Lady Godiva's Operation Analysis

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Coming Out, Sexual Ambiguity, and Rejection: A Queer Reading of the Velvet Underground’s “Lady Godiva’s Operation” In her 2002 essay on the increasingly normalized depictions of seemingly queer characters and symbols in popular media, Diane Raymond lays out the general characteristics of “queerness” as an abstract idea. She posits that the queer is non-binary, inclusive, and part of what could generally be called the political fringe (Raymond 2002). In another essay, this one written by Alexander Doty in 1993, gives even more permissive guidelines, describes queerness as “a flexible space for the expression of all aspects of non- (anti-, contra-) straight cultural production and reception” (Doty 1993/Creekmur Oct. 26). In a totally un-ironic…show more content…
The first three verses go by without much incident, with multi-instrumentalist and occasional vocalist John Cale taking the lead, singing about the eponymous legendary figure, as she rides through the town naked. Cale is not a particularly talented vocalist, but he probably has the softest-edged voice of the band members, and juxtaposed with the mess going on behind it, his vocals take on a mysterious, ethereal feel. Lyrically, the invocation of Lady Godiva is of stark importance. The quasi-historical figure, a noblewoman who rode naked through the streets of her husband’s town in protest, is a thinly-veiled analogy to the act of coming out as gay or lesbian or queer in…show more content…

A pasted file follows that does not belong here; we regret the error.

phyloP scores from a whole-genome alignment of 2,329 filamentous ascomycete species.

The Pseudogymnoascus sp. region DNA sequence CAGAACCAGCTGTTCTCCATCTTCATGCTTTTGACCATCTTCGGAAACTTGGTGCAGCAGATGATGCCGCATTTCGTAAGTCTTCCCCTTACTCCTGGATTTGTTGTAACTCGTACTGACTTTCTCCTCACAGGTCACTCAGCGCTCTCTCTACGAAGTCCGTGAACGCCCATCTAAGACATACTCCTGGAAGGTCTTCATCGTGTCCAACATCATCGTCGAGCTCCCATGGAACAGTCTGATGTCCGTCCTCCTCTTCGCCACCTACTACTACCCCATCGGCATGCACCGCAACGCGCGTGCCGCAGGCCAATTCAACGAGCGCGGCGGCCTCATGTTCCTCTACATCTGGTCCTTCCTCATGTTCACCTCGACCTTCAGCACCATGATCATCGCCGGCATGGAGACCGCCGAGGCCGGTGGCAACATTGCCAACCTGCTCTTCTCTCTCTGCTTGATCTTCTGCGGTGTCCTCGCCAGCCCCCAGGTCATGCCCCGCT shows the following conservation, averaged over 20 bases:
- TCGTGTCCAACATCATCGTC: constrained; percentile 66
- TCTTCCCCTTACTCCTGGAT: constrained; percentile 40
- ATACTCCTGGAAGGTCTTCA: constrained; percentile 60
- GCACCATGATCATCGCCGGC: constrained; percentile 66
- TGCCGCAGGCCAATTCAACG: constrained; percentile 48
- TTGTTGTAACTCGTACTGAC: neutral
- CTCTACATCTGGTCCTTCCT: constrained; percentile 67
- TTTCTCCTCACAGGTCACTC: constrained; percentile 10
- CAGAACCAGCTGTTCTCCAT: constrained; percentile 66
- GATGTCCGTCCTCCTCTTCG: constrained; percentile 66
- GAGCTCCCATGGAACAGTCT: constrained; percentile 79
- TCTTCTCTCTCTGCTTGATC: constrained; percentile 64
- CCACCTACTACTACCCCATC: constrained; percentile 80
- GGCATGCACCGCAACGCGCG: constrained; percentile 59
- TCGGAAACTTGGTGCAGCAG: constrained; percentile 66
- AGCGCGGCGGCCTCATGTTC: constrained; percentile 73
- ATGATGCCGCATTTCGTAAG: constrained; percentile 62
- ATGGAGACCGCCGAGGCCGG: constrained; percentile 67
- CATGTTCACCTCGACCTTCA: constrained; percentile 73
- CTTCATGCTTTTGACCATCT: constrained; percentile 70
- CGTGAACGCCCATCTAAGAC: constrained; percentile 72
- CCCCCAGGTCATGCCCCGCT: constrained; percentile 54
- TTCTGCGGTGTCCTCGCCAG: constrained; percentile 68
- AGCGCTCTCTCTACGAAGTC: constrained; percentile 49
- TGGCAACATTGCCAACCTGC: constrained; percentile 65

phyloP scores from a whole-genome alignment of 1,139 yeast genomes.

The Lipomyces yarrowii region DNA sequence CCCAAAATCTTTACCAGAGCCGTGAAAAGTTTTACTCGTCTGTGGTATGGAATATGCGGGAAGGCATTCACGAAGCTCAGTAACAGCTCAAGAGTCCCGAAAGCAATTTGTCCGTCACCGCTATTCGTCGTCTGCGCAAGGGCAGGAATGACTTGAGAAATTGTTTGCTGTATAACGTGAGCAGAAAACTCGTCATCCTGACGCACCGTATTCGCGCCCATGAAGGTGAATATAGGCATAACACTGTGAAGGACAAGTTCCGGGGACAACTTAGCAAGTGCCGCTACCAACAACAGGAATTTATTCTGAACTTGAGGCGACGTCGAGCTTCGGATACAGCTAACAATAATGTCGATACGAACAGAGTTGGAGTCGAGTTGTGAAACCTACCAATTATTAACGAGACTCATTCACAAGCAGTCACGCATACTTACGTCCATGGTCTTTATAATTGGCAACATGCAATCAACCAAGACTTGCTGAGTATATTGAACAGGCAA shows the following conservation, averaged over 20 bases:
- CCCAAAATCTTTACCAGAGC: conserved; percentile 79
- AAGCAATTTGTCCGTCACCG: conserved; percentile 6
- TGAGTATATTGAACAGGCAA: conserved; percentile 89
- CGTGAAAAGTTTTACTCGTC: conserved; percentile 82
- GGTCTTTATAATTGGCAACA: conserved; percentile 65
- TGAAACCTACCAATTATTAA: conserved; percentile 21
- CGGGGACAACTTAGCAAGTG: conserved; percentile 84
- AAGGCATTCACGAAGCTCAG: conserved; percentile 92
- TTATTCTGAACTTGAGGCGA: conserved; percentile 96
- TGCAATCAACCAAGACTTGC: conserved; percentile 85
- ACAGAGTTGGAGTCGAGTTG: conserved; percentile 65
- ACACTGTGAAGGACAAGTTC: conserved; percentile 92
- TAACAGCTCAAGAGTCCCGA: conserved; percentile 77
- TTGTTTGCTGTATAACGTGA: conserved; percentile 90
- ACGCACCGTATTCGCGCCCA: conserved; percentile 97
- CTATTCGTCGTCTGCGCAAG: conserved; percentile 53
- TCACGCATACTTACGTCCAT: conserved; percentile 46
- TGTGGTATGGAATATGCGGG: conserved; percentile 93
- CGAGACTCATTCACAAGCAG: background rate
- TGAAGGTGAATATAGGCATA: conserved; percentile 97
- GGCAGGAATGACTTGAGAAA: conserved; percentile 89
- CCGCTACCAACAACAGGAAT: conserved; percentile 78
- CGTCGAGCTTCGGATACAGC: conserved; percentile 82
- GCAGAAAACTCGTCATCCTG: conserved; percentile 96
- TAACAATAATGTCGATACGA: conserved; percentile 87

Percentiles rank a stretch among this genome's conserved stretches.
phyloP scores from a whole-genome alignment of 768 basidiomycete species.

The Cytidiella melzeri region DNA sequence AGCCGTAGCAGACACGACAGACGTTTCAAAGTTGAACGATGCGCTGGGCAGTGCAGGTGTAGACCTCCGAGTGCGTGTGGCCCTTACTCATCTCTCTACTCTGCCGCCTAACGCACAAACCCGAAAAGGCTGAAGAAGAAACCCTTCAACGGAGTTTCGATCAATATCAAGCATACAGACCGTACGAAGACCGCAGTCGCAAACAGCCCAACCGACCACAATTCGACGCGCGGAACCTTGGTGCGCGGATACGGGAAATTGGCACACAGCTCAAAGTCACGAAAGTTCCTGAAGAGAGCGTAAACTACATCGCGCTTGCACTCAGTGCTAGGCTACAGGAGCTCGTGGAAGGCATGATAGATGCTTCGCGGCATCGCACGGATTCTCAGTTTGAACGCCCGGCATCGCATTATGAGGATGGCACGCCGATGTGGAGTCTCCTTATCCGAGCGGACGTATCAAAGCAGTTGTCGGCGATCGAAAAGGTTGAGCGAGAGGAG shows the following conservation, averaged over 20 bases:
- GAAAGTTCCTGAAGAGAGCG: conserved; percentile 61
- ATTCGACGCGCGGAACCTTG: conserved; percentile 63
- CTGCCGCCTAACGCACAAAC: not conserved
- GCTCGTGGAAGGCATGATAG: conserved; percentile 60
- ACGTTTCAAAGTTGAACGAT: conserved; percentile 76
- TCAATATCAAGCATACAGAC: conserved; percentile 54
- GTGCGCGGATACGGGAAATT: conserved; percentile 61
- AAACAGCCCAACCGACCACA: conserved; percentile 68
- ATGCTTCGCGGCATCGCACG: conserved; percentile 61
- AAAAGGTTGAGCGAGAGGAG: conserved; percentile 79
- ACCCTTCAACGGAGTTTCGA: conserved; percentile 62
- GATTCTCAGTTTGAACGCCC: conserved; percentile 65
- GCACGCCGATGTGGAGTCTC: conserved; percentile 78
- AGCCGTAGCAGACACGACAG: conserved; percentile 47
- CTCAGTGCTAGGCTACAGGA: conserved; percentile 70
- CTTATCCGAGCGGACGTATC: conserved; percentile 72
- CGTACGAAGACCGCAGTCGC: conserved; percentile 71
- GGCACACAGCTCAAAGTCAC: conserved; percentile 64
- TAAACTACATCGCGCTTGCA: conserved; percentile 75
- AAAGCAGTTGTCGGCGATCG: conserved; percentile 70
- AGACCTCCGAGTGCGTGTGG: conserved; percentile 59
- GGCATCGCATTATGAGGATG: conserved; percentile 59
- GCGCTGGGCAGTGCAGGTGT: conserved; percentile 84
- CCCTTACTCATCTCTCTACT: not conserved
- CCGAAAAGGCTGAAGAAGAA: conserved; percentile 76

While it has been suggested that the song is at least semi-autobiographical, describing Lou Reed’s own experiences with electroshock therapy, much of the song’s lyrical content falls outside of that specific experience, and as a result, a queer reading of “Godiva” paints a picture of a triumphant coming out of the closet, followed by a lobotomy, symbolizing the rejection and rebuke that was the reality for so many LGBT people during this time period, which leaves the audience with an uncomfortable yet ultimately admirable art rock
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